Amino acids and hexosamines as indicators of organic matter degradation state in North Sea sediments

Dauwe, Birgit, Jack J. Middelburg

Limnol. Oceanogr., 43(5), 1998, 782-798 | DOI: 10.4319/lo.1998.43.5.0782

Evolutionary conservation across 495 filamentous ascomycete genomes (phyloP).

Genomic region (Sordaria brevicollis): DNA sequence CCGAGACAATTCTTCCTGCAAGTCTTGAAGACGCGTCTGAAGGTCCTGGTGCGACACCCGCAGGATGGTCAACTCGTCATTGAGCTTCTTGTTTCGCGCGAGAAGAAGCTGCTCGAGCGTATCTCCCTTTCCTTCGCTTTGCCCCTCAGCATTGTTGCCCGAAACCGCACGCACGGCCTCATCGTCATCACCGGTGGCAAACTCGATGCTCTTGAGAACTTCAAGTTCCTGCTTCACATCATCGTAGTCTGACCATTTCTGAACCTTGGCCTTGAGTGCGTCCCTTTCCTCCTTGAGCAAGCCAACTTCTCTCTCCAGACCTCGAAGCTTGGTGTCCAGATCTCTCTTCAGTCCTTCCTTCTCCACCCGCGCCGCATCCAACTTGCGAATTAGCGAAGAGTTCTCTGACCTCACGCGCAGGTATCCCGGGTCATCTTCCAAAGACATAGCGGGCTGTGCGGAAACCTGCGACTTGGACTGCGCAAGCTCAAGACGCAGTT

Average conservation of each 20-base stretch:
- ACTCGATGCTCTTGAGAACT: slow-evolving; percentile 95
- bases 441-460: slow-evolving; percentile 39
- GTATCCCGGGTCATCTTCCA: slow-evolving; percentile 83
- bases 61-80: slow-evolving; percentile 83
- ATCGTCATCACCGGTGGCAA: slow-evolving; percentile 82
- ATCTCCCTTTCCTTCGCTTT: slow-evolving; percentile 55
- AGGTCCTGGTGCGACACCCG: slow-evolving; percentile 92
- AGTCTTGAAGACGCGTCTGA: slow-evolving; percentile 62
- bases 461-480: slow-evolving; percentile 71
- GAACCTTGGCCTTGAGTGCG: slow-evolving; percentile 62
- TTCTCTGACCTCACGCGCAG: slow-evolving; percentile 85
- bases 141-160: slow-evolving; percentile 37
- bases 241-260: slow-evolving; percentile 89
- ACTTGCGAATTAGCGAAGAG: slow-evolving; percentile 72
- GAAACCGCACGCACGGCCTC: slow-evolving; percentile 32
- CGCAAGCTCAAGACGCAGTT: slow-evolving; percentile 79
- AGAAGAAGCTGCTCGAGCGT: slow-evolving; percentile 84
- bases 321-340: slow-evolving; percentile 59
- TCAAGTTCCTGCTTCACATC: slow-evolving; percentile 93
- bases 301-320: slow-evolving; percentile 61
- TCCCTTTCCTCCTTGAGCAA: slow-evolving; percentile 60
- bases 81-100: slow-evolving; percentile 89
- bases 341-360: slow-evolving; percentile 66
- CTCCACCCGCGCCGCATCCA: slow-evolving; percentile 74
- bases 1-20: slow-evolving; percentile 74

ABSTRACT: Sediment cores from six stations in the eastern North Sea were analyzed for protein amino acids, the nonprotein amino acids β-alanine and gamma.lc.gif - 54 Bytes-aminobutyric acid and the hexosamines galactosamine and glucosamine, and bulk parameters (organic carbon, nitrogen, total hydrolyzable amino acids and carbohydrates) in order to establish the degradation state of sedimentary organic matter. The study sites were selected on the basis of their different physical settings and macrofaunal communities so that a broad quality range in the organic matter would likely be covered. To test if the molecular parameters provide a robust matrix for quality determination, we integrated our results with complementary literature data ranging from marine source organisms to deep-sea environments. A principal component analysis based on the mole percent contribution of amino acids show4 that there are systematic variations in the amino acid spectra as a consequence of degradation of organic matter. Comparison with more established quality parameters such as hexosamines confirmed that amino acids reflect the degradation state of the organic matter. The amino acids glycine, serine, and threonine were enriched in the more degraded material, and others, such as phenylalanine, glutamic acid, tyrosine, leucine, and isoleucinc, became depleted with increasing degradation state. Selective preservation of structural compounds (diatom cell walls, chitinous organic matter) vs. preferential breakdown of cell plasma material appears to be the reason for the contrastin,; behavior of these molecular compounds. Some of the essential amino acids for macrofauna nutrition (arginine, methionine, and histidine) occurred in lower concentrations in the North Sea sediments compared to organism tissue and therefore may be limiting to growth of deposit-feeders.

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